About fifteen officers per year pass advanced civil service examinations and are admitted as senior officers. Officers are groomed for administrative positions, and, although some rise through the ranks to become senior administrators, most such positions are held by specially recruited senior executives.

    The police forces are subject to external oversight. Although officials of the National Public Safety Commission generally defer to police decisions and rarely exercise their powers to check police actions or operations, police are liable for civil and criminal prosecution, and the media actively publicizes police misdeeds. The Human Rights Bureau of the Ministry of Justice solicits and investigates complaints against public officials, including police, and prefectural legislatures could summon police chiefs for questioning. Social sanctions and peer pressure also constrain police behavior. As in other occupational groups in Japan, police officers develop an allegiance to their own group and a reluctance to offend its principles.


    Law enforcement in Japan-Conditions of service

     

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  33.  
    identicon
    Anonymous Coward, Feb 11th, 2014 @ 8:39am

    Re:

    I think you meant to write: weallshouldhateassholecopsliketheguythatwaswrittenabout.com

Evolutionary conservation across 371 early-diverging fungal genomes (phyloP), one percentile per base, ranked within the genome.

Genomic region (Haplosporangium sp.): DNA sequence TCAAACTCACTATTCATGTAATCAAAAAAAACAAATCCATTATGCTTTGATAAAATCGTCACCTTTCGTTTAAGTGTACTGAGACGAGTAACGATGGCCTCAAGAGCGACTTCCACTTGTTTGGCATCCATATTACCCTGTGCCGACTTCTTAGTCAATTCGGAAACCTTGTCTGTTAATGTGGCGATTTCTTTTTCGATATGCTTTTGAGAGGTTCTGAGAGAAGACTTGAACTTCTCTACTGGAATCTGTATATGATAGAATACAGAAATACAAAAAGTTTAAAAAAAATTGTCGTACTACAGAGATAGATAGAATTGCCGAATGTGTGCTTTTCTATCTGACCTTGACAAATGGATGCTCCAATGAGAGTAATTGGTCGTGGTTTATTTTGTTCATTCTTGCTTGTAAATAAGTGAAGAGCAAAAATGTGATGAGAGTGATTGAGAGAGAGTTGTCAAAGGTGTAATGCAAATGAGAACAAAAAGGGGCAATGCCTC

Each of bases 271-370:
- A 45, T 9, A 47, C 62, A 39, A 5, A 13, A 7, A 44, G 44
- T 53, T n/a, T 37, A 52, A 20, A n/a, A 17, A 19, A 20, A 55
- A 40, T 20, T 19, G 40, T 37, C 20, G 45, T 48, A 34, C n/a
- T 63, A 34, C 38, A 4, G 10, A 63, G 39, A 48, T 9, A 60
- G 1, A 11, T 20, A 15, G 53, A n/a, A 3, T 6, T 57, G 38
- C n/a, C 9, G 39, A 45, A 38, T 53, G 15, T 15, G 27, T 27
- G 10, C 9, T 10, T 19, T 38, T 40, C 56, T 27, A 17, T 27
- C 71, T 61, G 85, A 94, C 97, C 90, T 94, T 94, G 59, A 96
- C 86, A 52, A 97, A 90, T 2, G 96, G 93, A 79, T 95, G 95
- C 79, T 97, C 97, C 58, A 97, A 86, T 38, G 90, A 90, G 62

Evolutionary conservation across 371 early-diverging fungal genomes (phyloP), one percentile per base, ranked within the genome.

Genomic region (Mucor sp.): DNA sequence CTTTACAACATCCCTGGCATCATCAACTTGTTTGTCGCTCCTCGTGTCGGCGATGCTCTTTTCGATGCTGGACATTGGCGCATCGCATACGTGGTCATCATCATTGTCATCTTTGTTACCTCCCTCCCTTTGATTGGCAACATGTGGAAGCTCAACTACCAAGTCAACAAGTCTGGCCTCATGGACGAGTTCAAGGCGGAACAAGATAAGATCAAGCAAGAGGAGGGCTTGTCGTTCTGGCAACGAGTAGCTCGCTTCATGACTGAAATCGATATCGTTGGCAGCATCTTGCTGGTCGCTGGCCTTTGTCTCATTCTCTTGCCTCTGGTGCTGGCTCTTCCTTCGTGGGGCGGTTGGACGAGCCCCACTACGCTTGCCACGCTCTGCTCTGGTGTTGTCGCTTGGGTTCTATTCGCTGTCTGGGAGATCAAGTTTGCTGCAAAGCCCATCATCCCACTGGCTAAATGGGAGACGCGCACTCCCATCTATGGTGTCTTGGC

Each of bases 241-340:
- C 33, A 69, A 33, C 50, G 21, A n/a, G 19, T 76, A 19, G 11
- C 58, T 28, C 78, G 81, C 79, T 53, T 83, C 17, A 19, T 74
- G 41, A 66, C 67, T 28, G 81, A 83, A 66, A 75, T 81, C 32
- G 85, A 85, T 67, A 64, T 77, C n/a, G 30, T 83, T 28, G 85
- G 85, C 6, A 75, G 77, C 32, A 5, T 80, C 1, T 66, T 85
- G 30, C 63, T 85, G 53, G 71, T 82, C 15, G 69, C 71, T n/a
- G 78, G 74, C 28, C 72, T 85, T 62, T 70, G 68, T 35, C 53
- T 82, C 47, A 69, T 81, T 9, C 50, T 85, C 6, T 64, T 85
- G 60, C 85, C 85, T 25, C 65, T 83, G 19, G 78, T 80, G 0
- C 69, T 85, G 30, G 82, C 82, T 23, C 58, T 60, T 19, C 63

FTFY, and thanks for being part of the problem.

     

    reply to this | link to this | view in thread ]

  34.  
    identicon
    Anonymous Coward, Feb 11th, 2014 @ 8:44am

    Re: Re: Re:

    Oh please, if you can't tell a camera from a gun, you don't need to be on the police force in the first place. They got another place for you... the loony bin.

     

    reply to this | link to this | view in thread ]

  35.  
    identicon
    Anonymous Coward, Feb 11th, 2014 @ 8:53am

    Re: Re: Re:

    That is about the most idiotic excuse I have heard in a long time, but I'll answer your question anyway.

    It's because a gun and a camera look nothing alike. If someone given authority to carry a gun and enforce laws can't tell the difference between a camera and a gun then you have to question whether they should be granted that authority.

     

    reply to this | link to this | view in thread ]

  36.  
    icon
    John Fenderson (profile), Feb 11th, 2014 @ 9:12am

    Re: Re: Re: Where's the DOJ?

    History teaches us that the results of revolution are likely to be even greater problems with the power structure than we have now.

     

    reply to this | link to this | view in thread ]

  37.  
    identicon
    Anonymous Coward, Feb 11th, 2014 @ 9:33am

    Re: Re:

    It's probably not easy to pink slip a government employee though. I'm just happy he's started setting the bar somewhere....

     

    reply to this | link to this | view in thread ]

  38.  
    identicon
    Anonymous Coward, Feb 11th, 2014 @ 10:31am

    I bet nothing will happen to this cop who kills a dog for barking at him -- as that seems to be standard practice these days.

    http://magicvalley.com/news/local/officer-shoots-service-dog-at-boy-s-th-birthday-party/article _5e989a44-928a-11e3-b2a5-0019bb2963f4.html

     

    reply to this | link to this | view in thread ]

  39.  
    icon
    Mason Wheeler (profile), Feb 11th, 2014 @ 11:03am

    Re: Re: Re: Re: Where's the DOJ?

    Exactly. That worked for us once, a couple hundred years ago, and we really got lucky. Not sure how well it would go a second time.